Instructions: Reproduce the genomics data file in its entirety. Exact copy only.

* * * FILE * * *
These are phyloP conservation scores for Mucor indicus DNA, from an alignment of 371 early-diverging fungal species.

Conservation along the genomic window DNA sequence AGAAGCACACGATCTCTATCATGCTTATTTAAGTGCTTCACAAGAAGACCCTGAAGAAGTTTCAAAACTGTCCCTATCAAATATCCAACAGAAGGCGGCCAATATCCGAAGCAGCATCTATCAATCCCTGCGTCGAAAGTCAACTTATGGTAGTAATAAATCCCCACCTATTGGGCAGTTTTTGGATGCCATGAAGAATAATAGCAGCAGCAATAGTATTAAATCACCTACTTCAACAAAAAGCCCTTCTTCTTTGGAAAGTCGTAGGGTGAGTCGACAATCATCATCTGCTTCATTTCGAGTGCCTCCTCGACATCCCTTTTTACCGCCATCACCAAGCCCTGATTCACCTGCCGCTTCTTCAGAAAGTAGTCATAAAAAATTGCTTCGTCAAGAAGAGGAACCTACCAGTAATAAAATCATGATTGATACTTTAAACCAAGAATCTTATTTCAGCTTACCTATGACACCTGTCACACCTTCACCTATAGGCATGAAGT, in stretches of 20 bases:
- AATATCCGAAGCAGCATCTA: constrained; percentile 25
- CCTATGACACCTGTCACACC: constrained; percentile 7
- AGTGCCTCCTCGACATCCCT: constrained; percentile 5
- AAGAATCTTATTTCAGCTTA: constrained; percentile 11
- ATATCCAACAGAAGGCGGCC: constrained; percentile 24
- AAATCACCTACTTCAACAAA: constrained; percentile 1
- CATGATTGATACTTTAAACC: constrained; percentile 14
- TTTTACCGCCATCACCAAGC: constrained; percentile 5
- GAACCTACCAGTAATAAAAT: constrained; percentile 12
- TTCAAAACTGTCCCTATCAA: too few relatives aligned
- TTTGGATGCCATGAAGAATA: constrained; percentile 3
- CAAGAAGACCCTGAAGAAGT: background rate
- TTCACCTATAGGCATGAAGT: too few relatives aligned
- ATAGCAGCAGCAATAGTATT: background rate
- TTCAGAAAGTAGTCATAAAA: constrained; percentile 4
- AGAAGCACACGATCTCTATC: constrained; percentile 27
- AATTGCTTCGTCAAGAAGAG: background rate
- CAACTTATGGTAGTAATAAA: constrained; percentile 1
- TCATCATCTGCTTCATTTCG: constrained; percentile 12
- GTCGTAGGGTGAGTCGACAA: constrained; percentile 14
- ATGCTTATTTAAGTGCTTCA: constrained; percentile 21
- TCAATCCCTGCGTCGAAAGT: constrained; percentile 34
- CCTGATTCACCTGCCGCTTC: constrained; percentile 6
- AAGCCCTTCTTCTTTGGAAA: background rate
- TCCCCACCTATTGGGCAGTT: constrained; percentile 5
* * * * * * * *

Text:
These are phyloP conservation scores for Mucor indicus DNA, from an alignment of 371 early-diverging fungal species.

Conservation along the genomic window DNA sequence AGAAGCACACGATCTCTATCATGCTTATTTAAGTGCTTCACAAGAAGACCCTGAAGAAGTTTCAAAACTGTCCCTATCAAATATCCAACAGAAGGCGGCCAATATCCGAAGCAGCATCTATCAATCCCTGCGTCGAAAGTCAACTTATGGTAGTAATAAATCCCCACCTATTGGGCAGTTTTTGGATGCCATGAAGAATAATAGCAGCAGCAATAGTATTAAATCACCTACTTCAACAAAAAGCCCTTCTTCTTTGGAAAGTCGTAGGGTGAGTCGACAATCATCATCTGCTTCATTTCGAGTGCCTCCTCGACATCCCTTTTTACCGCCATCACCAAGCCCTGATTCACCTGCCGCTTCTTCAGAAAGTAGTCATAAAAAATTGCTTCGTCAAGAAGAGGAACCTACCAGTAATAAAATCATGATTGATACTTTAAACCAAGAATCTTATTTCAGCTTACCTATGACACCTGTCACACCTTCACCTATAGGCATGAAGT, in stretches of 20 bases:
- AATATCCGAAGCAGCATCTA: constrained; percentile 25
- CCTATGACACCTGTCACACC: constrained; percentile 7
- AGTGCCTCCTCGACATCCCT: constrained; percentile 5
- AAGAATCTTATTTCAGCTTA: constrained; percentile 11
- ATATCCAACAGAAGGCGGCC: constrained; percentile 24
- AAATCACCTACTTCAACAAA: constrained; percentile 1
- CATGATTGATACTTTAAACC: constrained; percentile 14
- TTTTACCGCCATCACCAAGC: constrained; percentile 5
- GAACCTACCAGTAATAAAAT: constrained; percentile 12
- TTCAAAACTGTCCCTATCAA: too few relatives aligned
- TTTGGATGCCATGAAGAATA: constrained; percentile 3
- CAAGAAGACCCTGAAGAAGT: background rate
- TTCACCTATAGGCATGAAGT: too few relatives aligned
- ATAGCAGCAGCAATAGTATT: background rate
- TTCAGAAAGTAGTCATAAAA: constrained; percentile 4
- AGAAGCACACGATCTCTATC: constrained; percentile 27
- AATTGCTTCGTCAAGAAGAG: background rate
- CAACTTATGGTAGTAATAAA: constrained; percentile 1
- TCATCATCTGCTTCATTTCG: constrained; percentile 12
- GTCGTAGGGTGAGTCGACAA: constrained; percentile 14
- ATGCTTATTTAAGTGCTTCA: constrained; percentile 21
- TCAATCCCTGCGTCGAAAGT: constrained; percentile 34
- CCTGATTCACCTGCCGCTTC: constrained; percentile 6
- AAGCCCTTCTTCTTTGGAAA: background rate
- TCCCCACCTATTGGGCAGTT: constrained; percentile 5